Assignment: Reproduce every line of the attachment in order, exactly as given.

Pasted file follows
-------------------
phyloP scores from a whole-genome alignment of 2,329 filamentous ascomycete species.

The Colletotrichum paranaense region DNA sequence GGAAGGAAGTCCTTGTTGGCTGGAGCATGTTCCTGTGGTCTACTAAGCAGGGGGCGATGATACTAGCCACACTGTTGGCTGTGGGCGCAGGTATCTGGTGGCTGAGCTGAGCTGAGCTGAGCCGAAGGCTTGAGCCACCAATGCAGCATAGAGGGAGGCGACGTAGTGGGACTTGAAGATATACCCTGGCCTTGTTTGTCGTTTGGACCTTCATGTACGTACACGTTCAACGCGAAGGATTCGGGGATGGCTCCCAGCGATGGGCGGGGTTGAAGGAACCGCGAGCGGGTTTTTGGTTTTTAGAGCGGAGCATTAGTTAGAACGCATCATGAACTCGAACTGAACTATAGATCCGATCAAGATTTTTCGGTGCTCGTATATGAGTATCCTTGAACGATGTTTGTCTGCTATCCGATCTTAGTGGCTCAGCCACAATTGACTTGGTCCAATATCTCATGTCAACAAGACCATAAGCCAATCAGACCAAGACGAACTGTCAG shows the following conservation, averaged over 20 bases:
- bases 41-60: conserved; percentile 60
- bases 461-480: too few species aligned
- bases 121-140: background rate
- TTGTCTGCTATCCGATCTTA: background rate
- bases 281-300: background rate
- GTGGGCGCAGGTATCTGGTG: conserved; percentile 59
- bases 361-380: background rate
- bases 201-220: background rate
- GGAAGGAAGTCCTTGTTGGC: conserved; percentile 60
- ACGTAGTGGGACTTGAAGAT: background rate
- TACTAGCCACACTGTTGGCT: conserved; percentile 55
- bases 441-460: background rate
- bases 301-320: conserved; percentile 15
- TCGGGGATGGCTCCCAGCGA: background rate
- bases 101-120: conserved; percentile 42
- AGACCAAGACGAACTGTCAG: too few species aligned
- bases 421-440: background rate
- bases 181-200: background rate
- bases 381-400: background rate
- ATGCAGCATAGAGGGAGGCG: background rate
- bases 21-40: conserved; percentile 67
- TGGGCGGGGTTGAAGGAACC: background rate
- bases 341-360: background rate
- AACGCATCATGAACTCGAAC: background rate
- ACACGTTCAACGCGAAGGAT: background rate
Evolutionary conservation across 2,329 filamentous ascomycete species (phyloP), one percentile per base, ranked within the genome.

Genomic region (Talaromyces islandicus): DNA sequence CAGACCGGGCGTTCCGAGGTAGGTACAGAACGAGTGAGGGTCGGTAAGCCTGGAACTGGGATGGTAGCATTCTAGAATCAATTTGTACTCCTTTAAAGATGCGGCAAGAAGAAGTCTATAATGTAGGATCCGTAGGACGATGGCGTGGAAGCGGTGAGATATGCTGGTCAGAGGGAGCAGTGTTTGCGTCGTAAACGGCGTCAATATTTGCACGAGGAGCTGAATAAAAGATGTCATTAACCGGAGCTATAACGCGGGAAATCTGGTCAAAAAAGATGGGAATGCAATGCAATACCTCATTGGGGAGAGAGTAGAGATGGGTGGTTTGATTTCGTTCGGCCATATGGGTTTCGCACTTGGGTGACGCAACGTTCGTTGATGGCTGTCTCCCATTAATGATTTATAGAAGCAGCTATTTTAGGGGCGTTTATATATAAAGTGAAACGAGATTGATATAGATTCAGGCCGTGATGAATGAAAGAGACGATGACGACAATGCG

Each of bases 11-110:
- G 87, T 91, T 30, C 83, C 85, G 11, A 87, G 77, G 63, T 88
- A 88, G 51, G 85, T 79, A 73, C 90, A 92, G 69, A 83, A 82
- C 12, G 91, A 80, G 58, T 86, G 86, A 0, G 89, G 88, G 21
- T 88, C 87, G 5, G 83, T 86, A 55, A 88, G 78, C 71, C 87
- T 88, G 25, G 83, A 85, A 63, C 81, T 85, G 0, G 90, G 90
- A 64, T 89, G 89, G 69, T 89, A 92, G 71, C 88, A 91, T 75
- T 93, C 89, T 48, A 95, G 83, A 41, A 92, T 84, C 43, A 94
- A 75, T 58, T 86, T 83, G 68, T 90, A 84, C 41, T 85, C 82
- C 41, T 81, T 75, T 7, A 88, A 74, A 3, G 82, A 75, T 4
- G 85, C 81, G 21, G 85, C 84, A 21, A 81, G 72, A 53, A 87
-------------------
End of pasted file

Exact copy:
phyloP scores from a whole-genome alignment of 2,329 filamentous ascomycete species.

The Colletotrichum paranaense region DNA sequence GGAAGGAAGTCCTTGTTGGCTGGAGCATGTTCCTGTGGTCTACTAAGCAGGGGGCGATGATACTAGCCACACTGTTGGCTGTGGGCGCAGGTATCTGGTGGCTGAGCTGAGCTGAGCTGAGCCGAAGGCTTGAGCCACCAATGCAGCATAGAGGGAGGCGACGTAGTGGGACTTGAAGATATACCCTGGCCTTGTTTGTCGTTTGGACCTTCATGTACGTACACGTTCAACGCGAAGGATTCGGGGATGGCTCCCAGCGATGGGCGGGGTTGAAGGAACCGCGAGCGGGTTTTTGGTTTTTAGAGCGGAGCATTAGTTAGAACGCATCATGAACTCGAACTGAACTATAGATCCGATCAAGATTTTTCGGTGCTCGTATATGAGTATCCTTGAACGATGTTTGTCTGCTATCCGATCTTAGTGGCTCAGCCACAATTGACTTGGTCCAATATCTCATGTCAACAAGACCATAAGCCAATCAGACCAAGACGAACTGTCAG shows the following conservation, averaged over 20 bases:
- bases 41-60: conserved; percentile 60
- bases 461-480: too few species aligned
- bases 121-140: background rate
- TTGTCTGCTATCCGATCTTA: background rate
- bases 281-300: background rate
- GTGGGCGCAGGTATCTGGTG: conserved; percentile 59
- bases 361-380: background rate
- bases 201-220: background rate
- GGAAGGAAGTCCTTGTTGGC: conserved; percentile 60
- ACGTAGTGGGACTTGAAGAT: background rate
- TACTAGCCACACTGTTGGCT: conserved; percentile 55
- bases 441-460: background rate
- bases 301-320: conserved; percentile 15
- TCGGGGATGGCTCCCAGCGA: background rate
- bases 101-120: conserved; percentile 42
- AGACCAAGACGAACTGTCAG: too few species aligned
- bases 421-440: background rate
- bases 181-200: background rate
- bases 381-400: background rate
- ATGCAGCATAGAGGGAGGCG: background rate
- bases 21-40: conserved; percentile 67
- TGGGCGGGGTTGAAGGAACC: background rate
- bases 341-360: background rate
- AACGCATCATGAACTCGAAC: background rate
- ACACGTTCAACGCGAAGGAT: background rate
Evolutionary conservation across 2,329 filamentous ascomycete species (phyloP), one percentile per base, ranked within the genome.

Genomic region (Talaromyces islandicus): DNA sequence CAGACCGGGCGTTCCGAGGTAGGTACAGAACGAGTGAGGGTCGGTAAGCCTGGAACTGGGATGGTAGCATTCTAGAATCAATTTGTACTCCTTTAAAGATGCGGCAAGAAGAAGTCTATAATGTAGGATCCGTAGGACGATGGCGTGGAAGCGGTGAGATATGCTGGTCAGAGGGAGCAGTGTTTGCGTCGTAAACGGCGTCAATATTTGCACGAGGAGCTGAATAAAAGATGTCATTAACCGGAGCTATAACGCGGGAAATCTGGTCAAAAAAGATGGGAATGCAATGCAATACCTCATTGGGGAGAGAGTAGAGATGGGTGGTTTGATTTCGTTCGGCCATATGGGTTTCGCACTTGGGTGACGCAACGTTCGTTGATGGCTGTCTCCCATTAATGATTTATAGAAGCAGCTATTTTAGGGGCGTTTATATATAAAGTGAAACGAGATTGATATAGATTCAGGCCGTGATGAATGAAAGAGACGATGACGACAATGCG

Each of bases 11-110:
- G 87, T 91, T 30, C 83, C 85, G 11, A 87, G 77, G 63, T 88
- A 88, G 51, G 85, T 79, A 73, C 90, A 92, G 69, A 83, A 82
- C 12, G 91, A 80, G 58, T 86, G 86, A 0, G 89, G 88, G 21
- T 88, C 87, G 5, G 83, T 86, A 55, A 88, G 78, C 71, C 87
- T 88, G 25, G 83, A 85, A 63, C 81, T 85, G 0, G 90, G 90
- A 64, T 89, G 89, G 69, T 89, A 92, G 71, C 88, A 91, T 75
- T 93, C 89, T 48, A 95, G 83, A 41, A 92, T 84, C 43, A 94
- A 75, T 58, T 86, T 83, G 68, T 90, A 84, C 41, T 85, C 82
- C 41, T 81, T 75, T 7, A 88, A 74, A 3, G 82, A 75, T 4
- G 85, C 81, G 21, G 85, C 84, A 21, A 81, G 72, A 53, A 87